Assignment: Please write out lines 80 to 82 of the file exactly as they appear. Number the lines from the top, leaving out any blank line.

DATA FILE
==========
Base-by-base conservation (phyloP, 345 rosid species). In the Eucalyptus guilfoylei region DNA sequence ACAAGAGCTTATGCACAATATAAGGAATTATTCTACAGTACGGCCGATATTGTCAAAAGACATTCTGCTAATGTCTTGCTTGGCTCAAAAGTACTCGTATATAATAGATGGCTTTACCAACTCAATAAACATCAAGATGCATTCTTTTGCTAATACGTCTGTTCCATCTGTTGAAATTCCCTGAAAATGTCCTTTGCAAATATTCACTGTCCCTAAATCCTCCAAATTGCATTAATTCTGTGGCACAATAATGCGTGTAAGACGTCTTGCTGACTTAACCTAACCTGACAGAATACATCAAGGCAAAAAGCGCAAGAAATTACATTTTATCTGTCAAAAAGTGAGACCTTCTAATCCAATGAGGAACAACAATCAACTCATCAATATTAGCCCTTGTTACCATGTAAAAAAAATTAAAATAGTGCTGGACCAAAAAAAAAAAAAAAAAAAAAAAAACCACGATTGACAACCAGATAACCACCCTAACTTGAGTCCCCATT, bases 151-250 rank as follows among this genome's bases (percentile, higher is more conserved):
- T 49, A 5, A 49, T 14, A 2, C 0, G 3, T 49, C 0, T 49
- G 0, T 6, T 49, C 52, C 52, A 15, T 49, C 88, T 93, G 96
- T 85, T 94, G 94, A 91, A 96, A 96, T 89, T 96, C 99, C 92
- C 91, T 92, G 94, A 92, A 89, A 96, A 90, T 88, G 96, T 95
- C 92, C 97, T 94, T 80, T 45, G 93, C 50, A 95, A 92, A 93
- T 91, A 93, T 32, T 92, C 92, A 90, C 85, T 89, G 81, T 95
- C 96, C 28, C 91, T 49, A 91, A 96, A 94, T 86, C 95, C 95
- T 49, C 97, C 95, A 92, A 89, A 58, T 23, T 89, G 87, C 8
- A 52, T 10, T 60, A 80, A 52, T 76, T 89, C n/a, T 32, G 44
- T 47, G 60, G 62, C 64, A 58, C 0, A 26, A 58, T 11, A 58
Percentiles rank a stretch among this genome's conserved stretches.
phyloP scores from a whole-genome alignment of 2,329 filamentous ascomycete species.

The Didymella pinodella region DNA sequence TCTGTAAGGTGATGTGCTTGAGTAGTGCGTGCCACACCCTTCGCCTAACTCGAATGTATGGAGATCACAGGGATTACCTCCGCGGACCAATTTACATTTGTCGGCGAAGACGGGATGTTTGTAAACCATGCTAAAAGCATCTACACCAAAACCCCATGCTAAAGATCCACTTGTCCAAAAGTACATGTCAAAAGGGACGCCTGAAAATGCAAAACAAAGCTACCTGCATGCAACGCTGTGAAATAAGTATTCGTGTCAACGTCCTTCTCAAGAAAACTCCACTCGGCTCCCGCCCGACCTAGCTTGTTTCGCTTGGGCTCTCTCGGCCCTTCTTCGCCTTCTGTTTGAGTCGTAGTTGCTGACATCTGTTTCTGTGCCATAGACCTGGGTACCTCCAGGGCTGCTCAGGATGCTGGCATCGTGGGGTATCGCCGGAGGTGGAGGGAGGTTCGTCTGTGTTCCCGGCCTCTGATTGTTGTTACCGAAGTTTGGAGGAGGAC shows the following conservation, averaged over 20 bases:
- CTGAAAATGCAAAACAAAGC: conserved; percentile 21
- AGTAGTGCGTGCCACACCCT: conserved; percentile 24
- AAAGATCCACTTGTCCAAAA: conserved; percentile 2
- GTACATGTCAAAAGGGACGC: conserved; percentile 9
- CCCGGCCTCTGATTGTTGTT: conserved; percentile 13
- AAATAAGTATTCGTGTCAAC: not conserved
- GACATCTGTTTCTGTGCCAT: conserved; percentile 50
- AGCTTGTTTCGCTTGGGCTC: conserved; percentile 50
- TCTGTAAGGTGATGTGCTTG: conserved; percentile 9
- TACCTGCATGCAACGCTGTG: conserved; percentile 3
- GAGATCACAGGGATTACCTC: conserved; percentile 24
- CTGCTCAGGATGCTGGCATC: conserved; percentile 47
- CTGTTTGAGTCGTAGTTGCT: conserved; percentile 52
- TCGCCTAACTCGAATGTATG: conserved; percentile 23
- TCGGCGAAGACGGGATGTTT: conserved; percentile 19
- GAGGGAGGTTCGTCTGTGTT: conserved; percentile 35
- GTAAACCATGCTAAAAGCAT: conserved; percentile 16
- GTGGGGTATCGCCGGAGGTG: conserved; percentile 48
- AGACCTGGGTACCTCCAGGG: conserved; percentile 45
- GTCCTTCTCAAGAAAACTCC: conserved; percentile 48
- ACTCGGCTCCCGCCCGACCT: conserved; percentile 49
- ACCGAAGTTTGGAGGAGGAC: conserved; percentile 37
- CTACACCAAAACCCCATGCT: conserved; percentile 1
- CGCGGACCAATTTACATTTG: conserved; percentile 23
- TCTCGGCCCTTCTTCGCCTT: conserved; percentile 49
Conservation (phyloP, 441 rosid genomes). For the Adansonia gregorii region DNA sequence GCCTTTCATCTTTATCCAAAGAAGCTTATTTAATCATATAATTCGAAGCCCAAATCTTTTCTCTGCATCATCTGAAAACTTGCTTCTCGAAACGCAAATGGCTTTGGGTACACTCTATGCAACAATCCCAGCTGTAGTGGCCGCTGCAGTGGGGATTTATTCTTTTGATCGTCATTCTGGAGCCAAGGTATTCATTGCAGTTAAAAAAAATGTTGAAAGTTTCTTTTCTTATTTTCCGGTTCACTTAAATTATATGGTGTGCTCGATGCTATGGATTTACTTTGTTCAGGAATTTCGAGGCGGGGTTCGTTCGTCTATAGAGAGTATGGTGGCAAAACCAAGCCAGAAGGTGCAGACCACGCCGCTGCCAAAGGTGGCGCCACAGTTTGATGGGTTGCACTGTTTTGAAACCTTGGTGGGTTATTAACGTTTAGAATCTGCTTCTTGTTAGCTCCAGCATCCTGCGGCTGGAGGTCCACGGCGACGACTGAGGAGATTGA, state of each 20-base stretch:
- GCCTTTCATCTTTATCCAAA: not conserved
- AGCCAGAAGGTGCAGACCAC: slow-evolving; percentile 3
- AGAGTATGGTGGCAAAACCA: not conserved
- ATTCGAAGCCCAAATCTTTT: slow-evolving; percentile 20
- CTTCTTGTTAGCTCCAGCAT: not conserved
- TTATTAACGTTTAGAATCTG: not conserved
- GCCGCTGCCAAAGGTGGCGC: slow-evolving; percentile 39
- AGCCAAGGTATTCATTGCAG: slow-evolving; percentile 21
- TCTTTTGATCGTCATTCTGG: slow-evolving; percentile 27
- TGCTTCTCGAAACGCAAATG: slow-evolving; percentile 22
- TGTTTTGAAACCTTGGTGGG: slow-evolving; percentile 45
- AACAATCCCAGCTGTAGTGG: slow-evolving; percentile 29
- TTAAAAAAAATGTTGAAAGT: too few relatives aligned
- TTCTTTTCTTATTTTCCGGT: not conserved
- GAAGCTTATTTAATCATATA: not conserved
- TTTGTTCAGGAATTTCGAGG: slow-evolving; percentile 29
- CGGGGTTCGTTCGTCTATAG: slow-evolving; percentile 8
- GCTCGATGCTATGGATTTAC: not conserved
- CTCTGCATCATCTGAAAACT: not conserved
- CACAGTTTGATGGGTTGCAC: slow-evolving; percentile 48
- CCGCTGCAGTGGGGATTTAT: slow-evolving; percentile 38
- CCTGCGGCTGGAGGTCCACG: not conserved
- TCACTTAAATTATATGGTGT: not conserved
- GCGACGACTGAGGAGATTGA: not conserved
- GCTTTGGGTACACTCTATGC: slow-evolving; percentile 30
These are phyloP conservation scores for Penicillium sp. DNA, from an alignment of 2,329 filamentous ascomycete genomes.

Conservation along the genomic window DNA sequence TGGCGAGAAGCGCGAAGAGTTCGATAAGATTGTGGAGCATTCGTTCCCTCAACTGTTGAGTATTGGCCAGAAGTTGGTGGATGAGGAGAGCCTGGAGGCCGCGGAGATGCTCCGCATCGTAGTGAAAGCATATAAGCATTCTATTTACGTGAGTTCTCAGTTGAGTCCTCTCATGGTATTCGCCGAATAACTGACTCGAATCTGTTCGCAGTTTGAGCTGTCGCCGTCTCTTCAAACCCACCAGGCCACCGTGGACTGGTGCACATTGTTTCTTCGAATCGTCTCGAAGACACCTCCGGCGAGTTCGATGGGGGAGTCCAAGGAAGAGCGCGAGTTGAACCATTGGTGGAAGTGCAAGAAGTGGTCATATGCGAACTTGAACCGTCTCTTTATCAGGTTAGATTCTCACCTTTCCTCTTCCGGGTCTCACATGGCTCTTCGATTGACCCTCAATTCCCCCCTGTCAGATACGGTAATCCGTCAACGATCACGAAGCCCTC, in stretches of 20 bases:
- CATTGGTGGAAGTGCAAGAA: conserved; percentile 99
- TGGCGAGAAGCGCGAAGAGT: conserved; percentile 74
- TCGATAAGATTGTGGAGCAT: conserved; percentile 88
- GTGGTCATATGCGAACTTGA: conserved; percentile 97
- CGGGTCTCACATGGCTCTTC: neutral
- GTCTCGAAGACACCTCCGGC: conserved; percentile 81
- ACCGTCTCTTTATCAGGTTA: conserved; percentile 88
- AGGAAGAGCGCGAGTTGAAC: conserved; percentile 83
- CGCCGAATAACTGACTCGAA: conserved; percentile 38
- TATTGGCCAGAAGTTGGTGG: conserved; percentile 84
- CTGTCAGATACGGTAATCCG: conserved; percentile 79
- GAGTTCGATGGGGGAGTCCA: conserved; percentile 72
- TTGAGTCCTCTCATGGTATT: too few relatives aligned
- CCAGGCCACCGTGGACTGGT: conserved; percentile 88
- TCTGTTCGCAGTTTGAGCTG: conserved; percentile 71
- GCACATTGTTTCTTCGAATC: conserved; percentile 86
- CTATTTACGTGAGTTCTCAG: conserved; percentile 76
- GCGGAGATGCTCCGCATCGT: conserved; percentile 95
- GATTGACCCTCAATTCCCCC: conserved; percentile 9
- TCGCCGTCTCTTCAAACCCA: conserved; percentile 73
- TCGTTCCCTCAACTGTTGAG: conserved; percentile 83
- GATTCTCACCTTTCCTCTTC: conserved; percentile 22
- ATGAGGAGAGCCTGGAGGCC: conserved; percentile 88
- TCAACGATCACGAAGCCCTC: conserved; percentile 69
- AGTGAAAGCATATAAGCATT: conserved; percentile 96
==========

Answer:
- TTGAGTCCTCTCATGGTATT: too few relatives aligned
- CCAGGCCACCGTGGACTGGT: conserved; percentile 88
- TCTGTTCGCAGTTTGAGCTG: conserved; percentile 71